He mentioned a 60" wing span. I'm assuming he will have a typical chord for that span (based on his first post). So, on that fuselage (his wing can't be too forward on that "medium length" fuselage), there's no way his current tail surfaces will give him enough authority for ALL phases of flight. We see this mistake again and again on this site. What would suffice "proportionally" for a full scale plane simply will not do for our RC planes for a beginner (because of Reynolds number). Why should he struggle to keep the thing flying when he can have some built in "help". Light wing loading, large control surfaces, angled winglets, sufficient thrust, proper CG. These are the basics for what the OP wants: "stable relatively slow flying, high wing aircraft". I also urge drooping leading edge cuffs for the outboard third of each wing - again, for a beginner, why not have some "built in" tip stall prevention.
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Old Jul 07, 2014, 06:11 AM
Old age is not for sissies
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Quote:
Originally Posted by nuteman View Post
What would suffice "proportionally" for a full scale plane simply will not do for our RC planes for a beginner (because of Reynolds number).
Could you show us some examples of trainers that have an elevator 50% larger than the horizontal stabilizer. From his pictures it appears that the elevator is ~ 30% of the total chord. Based on his saying the elevator chord is 2" it looks like the stab is around 4", the 6" elevator you recommend would be larger than seen on most 3D planes. However, with a 60" wing his stab span should be closer to 20" than the stated 15" which is why I said he's designing it backwards. Most would start from the wing first and then design the stab based on the wing span/area.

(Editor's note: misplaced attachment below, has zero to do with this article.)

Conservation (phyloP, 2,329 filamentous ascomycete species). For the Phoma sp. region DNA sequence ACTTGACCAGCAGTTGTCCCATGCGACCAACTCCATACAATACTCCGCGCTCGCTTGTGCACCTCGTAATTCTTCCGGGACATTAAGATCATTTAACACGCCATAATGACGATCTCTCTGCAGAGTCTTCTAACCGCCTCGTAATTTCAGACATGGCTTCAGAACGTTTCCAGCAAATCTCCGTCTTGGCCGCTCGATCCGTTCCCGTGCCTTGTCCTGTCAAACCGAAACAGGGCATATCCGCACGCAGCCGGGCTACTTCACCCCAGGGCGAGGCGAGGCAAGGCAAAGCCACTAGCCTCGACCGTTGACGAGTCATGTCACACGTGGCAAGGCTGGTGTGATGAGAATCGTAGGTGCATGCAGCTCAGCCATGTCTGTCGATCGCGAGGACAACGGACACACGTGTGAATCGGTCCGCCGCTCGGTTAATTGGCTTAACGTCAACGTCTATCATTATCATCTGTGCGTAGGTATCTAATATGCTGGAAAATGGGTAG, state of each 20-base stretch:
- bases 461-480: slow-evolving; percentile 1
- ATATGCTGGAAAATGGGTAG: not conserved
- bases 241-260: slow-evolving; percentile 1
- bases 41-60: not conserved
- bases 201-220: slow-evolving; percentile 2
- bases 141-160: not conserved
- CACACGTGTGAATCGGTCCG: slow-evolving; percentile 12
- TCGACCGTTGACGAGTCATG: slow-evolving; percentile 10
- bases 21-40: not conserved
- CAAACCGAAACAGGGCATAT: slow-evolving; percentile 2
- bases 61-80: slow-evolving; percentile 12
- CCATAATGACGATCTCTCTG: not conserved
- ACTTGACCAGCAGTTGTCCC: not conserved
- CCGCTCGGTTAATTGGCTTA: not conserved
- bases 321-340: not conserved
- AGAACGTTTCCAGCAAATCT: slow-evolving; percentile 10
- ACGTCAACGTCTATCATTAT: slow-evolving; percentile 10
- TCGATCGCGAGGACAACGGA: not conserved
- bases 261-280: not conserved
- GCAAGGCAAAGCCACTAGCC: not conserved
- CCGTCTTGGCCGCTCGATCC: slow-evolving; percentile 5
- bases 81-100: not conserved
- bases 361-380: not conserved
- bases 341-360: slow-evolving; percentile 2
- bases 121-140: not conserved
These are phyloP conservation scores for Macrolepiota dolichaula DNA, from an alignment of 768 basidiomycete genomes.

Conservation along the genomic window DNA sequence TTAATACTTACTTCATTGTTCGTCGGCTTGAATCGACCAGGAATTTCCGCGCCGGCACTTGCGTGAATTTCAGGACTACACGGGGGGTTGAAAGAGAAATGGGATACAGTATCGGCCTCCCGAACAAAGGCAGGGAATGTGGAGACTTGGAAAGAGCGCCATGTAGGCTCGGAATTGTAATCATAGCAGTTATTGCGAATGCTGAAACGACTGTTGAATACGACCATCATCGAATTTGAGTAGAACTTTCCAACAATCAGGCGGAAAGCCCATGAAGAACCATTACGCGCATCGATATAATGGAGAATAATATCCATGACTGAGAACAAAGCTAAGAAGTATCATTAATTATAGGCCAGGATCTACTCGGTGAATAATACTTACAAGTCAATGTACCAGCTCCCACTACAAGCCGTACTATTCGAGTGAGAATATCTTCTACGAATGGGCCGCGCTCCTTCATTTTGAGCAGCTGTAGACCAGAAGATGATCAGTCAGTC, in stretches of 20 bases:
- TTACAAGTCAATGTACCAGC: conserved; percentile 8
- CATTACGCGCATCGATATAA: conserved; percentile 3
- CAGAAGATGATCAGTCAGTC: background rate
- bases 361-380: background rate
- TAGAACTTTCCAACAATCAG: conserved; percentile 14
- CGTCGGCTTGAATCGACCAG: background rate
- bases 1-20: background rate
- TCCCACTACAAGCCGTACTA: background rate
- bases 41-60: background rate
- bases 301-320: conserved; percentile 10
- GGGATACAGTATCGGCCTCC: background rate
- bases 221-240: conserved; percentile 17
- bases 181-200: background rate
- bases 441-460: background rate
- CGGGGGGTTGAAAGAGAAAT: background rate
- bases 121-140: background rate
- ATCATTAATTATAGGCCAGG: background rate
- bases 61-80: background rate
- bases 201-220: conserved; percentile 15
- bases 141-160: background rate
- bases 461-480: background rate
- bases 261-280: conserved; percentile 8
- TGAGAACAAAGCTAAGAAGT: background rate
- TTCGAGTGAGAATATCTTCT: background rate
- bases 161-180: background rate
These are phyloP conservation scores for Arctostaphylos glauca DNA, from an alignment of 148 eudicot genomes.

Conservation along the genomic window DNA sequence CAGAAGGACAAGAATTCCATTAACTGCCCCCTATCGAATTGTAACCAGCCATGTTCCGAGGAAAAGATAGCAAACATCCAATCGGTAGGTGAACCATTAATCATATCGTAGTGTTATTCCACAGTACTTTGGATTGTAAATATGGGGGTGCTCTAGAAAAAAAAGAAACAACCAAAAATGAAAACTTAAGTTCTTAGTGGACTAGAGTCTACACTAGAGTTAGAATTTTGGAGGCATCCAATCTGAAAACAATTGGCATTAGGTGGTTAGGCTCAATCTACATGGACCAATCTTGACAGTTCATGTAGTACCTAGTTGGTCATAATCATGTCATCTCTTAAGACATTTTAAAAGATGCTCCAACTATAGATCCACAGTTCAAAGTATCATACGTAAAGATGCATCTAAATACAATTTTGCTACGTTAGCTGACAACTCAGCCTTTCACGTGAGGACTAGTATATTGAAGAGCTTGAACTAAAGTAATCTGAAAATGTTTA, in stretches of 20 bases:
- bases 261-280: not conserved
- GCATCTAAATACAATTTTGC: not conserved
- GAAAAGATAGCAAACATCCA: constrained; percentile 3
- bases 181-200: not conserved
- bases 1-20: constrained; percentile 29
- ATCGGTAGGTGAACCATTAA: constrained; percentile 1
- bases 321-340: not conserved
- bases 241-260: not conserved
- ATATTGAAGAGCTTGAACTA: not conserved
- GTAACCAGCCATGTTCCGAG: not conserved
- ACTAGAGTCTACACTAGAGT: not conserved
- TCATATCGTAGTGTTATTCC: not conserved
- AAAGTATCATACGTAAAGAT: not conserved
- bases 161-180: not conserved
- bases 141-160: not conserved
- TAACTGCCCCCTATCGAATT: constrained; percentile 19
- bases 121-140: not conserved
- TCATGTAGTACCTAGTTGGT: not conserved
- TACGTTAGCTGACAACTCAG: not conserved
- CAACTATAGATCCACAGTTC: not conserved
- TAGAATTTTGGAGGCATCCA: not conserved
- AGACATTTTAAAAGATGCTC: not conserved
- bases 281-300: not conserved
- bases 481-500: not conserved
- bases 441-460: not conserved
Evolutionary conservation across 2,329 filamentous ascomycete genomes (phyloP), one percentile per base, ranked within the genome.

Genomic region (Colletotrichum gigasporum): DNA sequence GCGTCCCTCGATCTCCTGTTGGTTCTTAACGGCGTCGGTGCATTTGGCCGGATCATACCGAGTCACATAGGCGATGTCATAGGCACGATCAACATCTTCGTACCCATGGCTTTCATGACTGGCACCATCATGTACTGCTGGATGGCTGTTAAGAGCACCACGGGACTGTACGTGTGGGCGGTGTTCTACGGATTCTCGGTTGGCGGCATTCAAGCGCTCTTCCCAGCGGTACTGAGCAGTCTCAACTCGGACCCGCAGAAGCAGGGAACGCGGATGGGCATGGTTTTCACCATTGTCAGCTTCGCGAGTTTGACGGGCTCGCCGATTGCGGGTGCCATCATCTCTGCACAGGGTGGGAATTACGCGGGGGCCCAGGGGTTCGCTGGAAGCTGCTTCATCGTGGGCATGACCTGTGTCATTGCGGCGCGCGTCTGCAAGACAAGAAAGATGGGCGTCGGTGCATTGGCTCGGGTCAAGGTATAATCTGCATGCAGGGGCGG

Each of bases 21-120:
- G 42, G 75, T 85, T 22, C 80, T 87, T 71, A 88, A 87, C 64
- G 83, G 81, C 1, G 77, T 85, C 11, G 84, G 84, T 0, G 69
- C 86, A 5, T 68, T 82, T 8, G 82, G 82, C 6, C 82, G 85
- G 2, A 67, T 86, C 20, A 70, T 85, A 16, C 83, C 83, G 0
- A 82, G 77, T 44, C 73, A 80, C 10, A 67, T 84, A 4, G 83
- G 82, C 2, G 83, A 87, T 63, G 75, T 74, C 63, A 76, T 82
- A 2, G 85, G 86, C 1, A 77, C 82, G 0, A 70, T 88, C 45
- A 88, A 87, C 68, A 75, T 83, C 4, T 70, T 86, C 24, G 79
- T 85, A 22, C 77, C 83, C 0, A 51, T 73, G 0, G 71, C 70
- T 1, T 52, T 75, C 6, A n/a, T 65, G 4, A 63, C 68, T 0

The Chuck Cunningham formula in the link I posted has been used for years as a basic starting point.

To the OP: Experimentation is great and the numbers I quote are just basic starting points and definitely not firm rules. Let us know how it works for you.

Azarr
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Old Jul 07, 2014, 07:35 AM
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Quote:
Originally Posted by Azarr View Post
Could you show us some examples of trainers that have an elevator 50% larger than the horizontal stabilizer. From his pictures it appears that the elevator is ~ 30% of the total chord. Based on his saying the elevator chord is 2" it looks like the stab is around 4", the 6" elevator you recommend would be larger than seen on most 3D planes. However, with a 60" wing his stab span should be closer to 20" than the stated 15" which is why I said he's designing it backwards. Most would start from the wing first and then design the stab based on the wing span/area.

The Chuck Cunningham formula in the link I posted has been used for years as a basic starting point.

To the OP: Experimentation is great and the numbers I quote are just basic starting points and definitely not firm rules. Let us know how it works for you.

Azarr
Some numbers:
20 x 6 = 120
15 x 10 = 150

150 is 25% larger than 120: (150 - 120) / 120 = 0.25.

1. It's precisely because he has only a 15" horizontal stabilizer that he needs a large elevator. It's easier to add a new elevator than re-do the horiz stab as well, and it will accomplish the goal of sufficient pitch authority.
2. The numbers that I gave show a 25% larger total horizontal surface than what you indicated. Yes, I fully admit that I am a firm believer in over-sizing control surfaces and reducing throw (for a beginner). Then when the beginner gains some confidence, increase throw. This way the same plane can be used to engage in very different input-response experience .

Is he designing the plane backwards? Absolutely. That's why I'm trying to advise the simplest route (with as little re-work as possible).